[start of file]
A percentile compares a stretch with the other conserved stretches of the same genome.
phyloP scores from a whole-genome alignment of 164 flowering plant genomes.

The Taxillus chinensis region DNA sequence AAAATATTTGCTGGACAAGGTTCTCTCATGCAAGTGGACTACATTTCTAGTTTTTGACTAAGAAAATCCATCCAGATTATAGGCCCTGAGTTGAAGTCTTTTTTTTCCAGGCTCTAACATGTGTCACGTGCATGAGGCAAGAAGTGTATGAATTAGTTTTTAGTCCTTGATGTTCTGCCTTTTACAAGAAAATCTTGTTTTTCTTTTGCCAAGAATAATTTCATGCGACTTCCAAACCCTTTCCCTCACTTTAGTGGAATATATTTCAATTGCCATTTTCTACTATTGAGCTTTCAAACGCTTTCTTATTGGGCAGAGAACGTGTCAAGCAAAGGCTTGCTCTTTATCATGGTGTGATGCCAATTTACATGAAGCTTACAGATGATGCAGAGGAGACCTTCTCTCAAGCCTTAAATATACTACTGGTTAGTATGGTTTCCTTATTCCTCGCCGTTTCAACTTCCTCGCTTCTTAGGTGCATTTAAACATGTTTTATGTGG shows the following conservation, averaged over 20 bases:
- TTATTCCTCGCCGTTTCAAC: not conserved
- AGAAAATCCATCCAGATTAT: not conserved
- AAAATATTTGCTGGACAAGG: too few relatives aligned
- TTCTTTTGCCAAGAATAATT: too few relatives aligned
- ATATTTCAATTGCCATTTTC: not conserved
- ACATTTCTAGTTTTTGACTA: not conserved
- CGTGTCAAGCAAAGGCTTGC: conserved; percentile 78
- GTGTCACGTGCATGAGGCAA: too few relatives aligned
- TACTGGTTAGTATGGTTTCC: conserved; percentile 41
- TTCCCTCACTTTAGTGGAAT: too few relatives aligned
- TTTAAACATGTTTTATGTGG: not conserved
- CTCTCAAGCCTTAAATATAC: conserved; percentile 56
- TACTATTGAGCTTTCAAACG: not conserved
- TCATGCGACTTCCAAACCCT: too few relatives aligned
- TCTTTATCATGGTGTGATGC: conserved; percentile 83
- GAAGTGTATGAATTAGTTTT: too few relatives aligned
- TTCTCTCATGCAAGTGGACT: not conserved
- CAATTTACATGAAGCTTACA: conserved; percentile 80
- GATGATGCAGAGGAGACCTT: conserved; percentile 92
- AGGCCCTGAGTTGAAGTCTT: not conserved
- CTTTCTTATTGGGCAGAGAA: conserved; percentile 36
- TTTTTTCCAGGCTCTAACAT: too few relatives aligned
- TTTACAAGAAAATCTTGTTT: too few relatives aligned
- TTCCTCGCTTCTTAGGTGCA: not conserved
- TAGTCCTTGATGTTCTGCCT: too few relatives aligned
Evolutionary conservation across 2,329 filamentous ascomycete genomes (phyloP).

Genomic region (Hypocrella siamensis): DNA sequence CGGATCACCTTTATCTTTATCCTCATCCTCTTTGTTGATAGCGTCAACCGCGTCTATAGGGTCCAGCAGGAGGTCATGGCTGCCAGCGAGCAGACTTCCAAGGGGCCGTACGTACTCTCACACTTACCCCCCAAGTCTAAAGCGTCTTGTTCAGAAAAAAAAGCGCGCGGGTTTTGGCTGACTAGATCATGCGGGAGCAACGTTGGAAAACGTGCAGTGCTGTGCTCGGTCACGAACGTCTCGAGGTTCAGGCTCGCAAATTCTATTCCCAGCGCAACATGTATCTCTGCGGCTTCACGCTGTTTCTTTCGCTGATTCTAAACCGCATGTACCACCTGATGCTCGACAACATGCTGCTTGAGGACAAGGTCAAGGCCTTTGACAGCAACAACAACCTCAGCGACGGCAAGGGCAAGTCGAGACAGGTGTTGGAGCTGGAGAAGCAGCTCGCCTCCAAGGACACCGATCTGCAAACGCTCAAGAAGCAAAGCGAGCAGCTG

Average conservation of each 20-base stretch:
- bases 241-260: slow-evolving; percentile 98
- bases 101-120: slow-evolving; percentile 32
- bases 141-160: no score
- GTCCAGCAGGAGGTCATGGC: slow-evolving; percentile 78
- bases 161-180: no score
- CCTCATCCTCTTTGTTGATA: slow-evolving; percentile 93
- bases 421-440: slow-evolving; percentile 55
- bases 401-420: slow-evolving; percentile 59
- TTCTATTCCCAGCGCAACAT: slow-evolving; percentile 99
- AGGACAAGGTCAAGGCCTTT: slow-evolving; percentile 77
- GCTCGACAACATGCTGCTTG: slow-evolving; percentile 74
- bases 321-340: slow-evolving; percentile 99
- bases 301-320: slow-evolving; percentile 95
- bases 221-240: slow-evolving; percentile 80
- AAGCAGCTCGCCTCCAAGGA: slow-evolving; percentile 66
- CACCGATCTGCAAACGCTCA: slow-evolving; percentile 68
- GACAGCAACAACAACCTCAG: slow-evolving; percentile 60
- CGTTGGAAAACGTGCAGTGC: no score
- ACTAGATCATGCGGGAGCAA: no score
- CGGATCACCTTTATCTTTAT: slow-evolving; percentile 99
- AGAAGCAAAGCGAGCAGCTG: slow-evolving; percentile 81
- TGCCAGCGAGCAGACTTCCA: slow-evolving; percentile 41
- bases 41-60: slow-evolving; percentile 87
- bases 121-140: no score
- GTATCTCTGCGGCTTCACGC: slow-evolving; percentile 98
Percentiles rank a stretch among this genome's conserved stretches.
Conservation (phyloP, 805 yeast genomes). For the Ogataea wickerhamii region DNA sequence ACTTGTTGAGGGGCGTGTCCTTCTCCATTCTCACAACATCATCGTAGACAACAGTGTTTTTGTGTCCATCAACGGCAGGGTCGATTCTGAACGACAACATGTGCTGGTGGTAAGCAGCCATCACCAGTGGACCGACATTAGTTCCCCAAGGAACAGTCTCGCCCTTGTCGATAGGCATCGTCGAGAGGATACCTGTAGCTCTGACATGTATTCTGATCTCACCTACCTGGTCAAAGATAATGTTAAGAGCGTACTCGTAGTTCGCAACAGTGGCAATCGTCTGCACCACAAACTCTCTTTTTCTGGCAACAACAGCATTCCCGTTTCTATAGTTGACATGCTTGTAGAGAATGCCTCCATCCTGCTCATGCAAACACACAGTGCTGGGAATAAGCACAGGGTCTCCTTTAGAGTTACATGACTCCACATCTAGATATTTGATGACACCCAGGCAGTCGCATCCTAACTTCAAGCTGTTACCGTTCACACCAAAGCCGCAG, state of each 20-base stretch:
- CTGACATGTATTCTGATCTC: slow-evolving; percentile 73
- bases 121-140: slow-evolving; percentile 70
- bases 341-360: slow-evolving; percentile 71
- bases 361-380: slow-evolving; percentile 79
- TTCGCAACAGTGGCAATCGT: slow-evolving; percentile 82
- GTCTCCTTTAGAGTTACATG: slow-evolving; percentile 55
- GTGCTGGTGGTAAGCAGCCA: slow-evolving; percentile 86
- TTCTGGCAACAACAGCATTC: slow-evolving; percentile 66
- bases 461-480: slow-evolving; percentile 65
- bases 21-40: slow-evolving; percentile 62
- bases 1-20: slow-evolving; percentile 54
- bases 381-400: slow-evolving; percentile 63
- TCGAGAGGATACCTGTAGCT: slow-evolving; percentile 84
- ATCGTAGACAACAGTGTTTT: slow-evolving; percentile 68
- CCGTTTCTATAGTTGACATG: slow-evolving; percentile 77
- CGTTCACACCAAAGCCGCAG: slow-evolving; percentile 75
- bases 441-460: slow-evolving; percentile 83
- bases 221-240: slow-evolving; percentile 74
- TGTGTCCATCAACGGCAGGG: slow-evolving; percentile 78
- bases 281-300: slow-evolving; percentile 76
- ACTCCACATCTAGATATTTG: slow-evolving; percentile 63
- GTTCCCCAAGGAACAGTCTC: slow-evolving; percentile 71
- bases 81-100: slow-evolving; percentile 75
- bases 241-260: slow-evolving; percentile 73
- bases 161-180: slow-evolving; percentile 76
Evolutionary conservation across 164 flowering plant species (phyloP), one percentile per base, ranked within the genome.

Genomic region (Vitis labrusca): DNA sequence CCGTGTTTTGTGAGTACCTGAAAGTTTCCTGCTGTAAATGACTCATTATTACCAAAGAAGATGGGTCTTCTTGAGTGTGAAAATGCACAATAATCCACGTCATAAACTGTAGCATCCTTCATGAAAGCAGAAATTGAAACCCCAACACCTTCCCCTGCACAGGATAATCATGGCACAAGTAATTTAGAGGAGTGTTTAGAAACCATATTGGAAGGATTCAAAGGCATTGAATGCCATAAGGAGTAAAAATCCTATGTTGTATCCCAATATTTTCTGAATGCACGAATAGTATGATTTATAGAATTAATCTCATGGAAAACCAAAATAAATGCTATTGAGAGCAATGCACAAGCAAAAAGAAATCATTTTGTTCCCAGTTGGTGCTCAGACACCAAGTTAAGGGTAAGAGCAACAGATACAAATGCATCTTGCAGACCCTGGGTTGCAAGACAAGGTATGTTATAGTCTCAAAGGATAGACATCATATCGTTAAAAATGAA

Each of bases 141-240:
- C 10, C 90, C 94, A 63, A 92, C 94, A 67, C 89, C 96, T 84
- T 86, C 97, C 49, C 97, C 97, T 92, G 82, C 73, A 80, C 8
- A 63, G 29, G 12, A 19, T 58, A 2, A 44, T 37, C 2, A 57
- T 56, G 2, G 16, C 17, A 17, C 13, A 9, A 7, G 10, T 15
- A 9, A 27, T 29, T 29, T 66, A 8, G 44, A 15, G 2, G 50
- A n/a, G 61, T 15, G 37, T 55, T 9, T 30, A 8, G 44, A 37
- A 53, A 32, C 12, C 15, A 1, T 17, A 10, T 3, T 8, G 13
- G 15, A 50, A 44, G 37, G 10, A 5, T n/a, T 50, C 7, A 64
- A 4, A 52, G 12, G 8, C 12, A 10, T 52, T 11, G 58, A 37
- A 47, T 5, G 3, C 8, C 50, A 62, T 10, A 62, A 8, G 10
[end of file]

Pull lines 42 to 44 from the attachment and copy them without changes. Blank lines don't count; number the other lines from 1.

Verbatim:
- GCTCGACAACATGCTGCTTG: slow-evolving; percentile 74
- bases 321-340: slow-evolving; percentile 99
- bases 301-320: slow-evolving; percentile 95